Foolishly moved (inter fund) amount to G on 8/24/15

THE THRIFT SAVINGS PLAN ALLOCATION GUIDE Forums Message Board Foolishly moved (inter fund) amount to G on 8/24/15

This topic contains 9 replies, has 4 voices, and was last updated by  Anne 3 years, 4 months ago.

Viewing 10 posts - 1 through 10 (of 10 total)
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  • #17107

    Jana H

    Should I keep hanging in the G? My contribution allocation is still C and S. How do you know or cut losses and put inter fund back in the market?

    #17108

    LC

    This entire month is going to be volatile. You probably made a good move and dodged some losses. Some indicators are predicting there will be more steep losses in the coming weeks, but as far as long term investing is concerned, “buy early, buy on dips, and buy often.” In other words, leave your contribution as it is, don’t buy all at once when you move back in, maybe once a month divided evenly(5-10%), and get back in the market.

    #17116

    TS Paul
    Keymaster

    I can’t give individual advice, but in general I do tell people not to ever try to time the market (timing the economy is something completely different). This is one of dozens of similar corrections you will see in your investing career. Unless an investor has worked out a secret system more reliable than their “gut”, all the studies show that they are much better off just ignoring corrections and letting their investments ride.

    The TSP Allocation Guide www.TSPallocation.com

    #17265

    Joe Warner

    First off it depends on your horizon to retire. If it is soon or in retirement keep at least 3 years of disbursement in the G fund. Some call this a bucket. This will allow you to weather out the changes in the market if there is a downturn.

    For the money outside of your bucket you like to invest decide on a long term allocation. TS Paul’s allocation recommendation is nice as over a long run it has given better return than just a fixed allocation. But any allocation method that is good over a long period can give negative returns over even a year or so.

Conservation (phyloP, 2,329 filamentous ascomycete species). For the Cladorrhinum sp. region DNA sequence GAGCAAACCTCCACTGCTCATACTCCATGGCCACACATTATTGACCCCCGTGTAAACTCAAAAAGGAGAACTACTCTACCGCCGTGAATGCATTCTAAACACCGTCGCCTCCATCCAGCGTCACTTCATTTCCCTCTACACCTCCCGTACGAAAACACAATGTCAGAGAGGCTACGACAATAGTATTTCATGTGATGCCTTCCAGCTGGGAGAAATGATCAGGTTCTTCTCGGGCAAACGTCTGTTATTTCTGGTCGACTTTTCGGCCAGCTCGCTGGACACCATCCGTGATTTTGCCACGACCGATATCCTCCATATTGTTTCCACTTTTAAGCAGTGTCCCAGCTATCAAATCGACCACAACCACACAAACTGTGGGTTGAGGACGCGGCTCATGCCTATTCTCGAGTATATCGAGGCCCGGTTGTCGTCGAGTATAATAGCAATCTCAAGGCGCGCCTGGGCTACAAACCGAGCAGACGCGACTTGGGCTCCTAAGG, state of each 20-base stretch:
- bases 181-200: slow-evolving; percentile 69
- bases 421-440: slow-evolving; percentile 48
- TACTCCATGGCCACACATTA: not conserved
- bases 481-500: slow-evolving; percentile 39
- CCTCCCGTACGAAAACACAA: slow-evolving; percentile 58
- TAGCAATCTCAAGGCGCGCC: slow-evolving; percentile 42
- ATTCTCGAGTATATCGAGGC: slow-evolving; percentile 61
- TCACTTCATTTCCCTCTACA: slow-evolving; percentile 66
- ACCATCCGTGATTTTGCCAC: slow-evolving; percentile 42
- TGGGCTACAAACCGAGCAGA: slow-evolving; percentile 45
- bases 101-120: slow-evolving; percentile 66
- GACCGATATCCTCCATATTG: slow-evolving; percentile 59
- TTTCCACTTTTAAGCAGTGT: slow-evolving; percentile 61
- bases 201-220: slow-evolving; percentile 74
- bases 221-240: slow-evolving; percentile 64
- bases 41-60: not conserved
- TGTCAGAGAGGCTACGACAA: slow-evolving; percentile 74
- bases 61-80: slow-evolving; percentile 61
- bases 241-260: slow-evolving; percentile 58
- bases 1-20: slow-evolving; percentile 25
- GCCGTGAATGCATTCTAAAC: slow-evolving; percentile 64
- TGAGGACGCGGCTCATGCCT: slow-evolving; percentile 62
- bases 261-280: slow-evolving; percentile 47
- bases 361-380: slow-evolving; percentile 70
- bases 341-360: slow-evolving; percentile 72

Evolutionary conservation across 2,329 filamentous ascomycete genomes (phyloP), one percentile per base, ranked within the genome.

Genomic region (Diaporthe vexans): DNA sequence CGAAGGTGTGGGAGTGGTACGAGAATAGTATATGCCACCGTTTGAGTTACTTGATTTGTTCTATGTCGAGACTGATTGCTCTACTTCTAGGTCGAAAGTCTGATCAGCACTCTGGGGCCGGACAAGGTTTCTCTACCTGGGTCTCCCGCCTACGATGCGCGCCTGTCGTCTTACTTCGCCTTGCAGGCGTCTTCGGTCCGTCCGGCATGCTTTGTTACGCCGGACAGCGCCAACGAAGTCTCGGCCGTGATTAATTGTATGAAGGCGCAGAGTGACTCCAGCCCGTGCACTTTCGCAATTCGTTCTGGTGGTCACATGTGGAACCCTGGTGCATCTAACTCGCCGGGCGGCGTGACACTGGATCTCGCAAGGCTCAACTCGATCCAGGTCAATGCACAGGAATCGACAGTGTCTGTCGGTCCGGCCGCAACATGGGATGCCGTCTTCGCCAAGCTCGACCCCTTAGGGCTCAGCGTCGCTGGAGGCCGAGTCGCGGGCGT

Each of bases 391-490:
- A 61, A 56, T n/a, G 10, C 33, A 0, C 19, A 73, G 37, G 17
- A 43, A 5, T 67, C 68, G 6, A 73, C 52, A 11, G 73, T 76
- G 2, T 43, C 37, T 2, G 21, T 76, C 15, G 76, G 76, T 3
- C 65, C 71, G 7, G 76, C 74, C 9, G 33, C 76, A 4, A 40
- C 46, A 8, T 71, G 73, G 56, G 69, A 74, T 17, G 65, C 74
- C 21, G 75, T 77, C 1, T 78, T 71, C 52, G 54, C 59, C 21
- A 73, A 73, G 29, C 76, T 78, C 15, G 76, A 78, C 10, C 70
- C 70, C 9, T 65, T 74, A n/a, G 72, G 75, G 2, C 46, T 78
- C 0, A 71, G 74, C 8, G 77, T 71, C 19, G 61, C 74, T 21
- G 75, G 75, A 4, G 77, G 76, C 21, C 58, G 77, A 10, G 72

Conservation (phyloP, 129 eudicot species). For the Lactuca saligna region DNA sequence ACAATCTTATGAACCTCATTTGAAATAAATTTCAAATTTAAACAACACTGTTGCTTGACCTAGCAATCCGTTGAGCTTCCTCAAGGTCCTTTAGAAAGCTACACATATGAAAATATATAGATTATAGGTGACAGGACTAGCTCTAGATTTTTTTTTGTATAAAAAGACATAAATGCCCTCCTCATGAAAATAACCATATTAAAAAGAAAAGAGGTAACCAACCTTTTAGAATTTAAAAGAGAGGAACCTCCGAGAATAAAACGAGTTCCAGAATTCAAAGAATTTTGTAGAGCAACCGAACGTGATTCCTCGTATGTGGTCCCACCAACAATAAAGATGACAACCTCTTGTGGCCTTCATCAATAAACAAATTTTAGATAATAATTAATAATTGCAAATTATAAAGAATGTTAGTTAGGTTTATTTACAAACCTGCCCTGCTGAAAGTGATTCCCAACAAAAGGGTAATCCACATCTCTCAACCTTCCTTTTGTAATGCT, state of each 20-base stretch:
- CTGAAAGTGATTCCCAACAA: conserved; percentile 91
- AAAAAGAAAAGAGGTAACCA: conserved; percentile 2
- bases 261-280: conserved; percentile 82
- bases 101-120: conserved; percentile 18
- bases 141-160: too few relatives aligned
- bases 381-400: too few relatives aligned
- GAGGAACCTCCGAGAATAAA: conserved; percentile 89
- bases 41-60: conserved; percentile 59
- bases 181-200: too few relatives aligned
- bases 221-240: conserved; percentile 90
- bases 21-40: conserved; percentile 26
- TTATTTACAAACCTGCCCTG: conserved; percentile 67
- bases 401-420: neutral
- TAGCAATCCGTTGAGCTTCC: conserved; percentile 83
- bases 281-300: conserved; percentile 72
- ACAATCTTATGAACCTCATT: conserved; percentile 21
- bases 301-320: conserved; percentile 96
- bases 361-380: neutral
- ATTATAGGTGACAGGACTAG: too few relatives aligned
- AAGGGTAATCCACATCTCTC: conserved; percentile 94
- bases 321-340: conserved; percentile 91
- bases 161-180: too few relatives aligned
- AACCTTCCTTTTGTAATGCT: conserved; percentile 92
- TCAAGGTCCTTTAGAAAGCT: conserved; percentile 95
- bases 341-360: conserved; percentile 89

I completely agree with TS Paul do not use a gut feeling to move money. If you want to develop your own algorithm you can but you will need to do a lot of analyze and cumulate market information and understand trends and such.

    I know this is late but it is general advice good at anytime.

    #17892

    12squared
    Participant

    Jana,

    Are you reallocating now that the S fund is below its price of 8/24/15? If so, what entry price are you targeting?

    #17962

    Jesse

    Would you please explain to me what “locking your losses” mean? I often hear subscribers discussing the value of their Thrift going down on recent market sell offs followed by the expression “i’m not moving to G since I’ll end up locking in my losses. Does this mean the value of your Thrift remains the same as long as you don’t move your balance?

    #17985

    Anne
    Participant

    Jesse,

    There are 2 responses on the other thread; however, when you do an IFT, changing the percentage allocation of funds in your account; what happens is that TSP calculates your total balance at the end of the day and adjusts your number of shares in each fund based on total dollars X allocation percentage.

    For example, if you had 12000 shares of S Fund and you made IFT (prior to 12:00 EST) to put 50% in G Fund and keep 50% S Fund. At close of business today you would have 12,000 x $31.5979 = $379,174.80

    IFT calculation would result as follows:

    $189,587.40/$14.9272 = 12,700.8012 Shares G Fund
    $189,587.40/$31.5979 = 6,000.00 Shares S Fund

    The total amount in your account does not change based on the IFT, it will change daily based on the number of shares times share price. G Fund will increase very slowly whereas, S fund can go either up or down. A $1 increase or decrease in the S fund will result in either a $6,000 gain or loss. You can change it back, but just remember that you only have 2 unrestricted IFTs per month.

    In this example, if the S fund is increasing, a move of 50% to G Fund results in a missed opportunity = 1/2 the gain you would have gotten by remaining in S Fund. If the S fund is decreasing you limit your loss by 1/2. With TSP there is no actual cost to move between funds. Sometimes it is better to accept the loss if there is a better opportunity to making more money elsewhere or limiting the downside and getting back in when it bottoms out at a lower price.

    #17993

    Jesse

    Anne, thanks so much for explaining this process.

    #17996

    jesse

    can you please change your name? I have been on here for a while now and I do not want to get mixed up

    #17998

    Anne
    Participant

    I’m seeing double! LOL

    Maybe you could add a picture so we can distinguish one from the other. Anyone know how to add an image?

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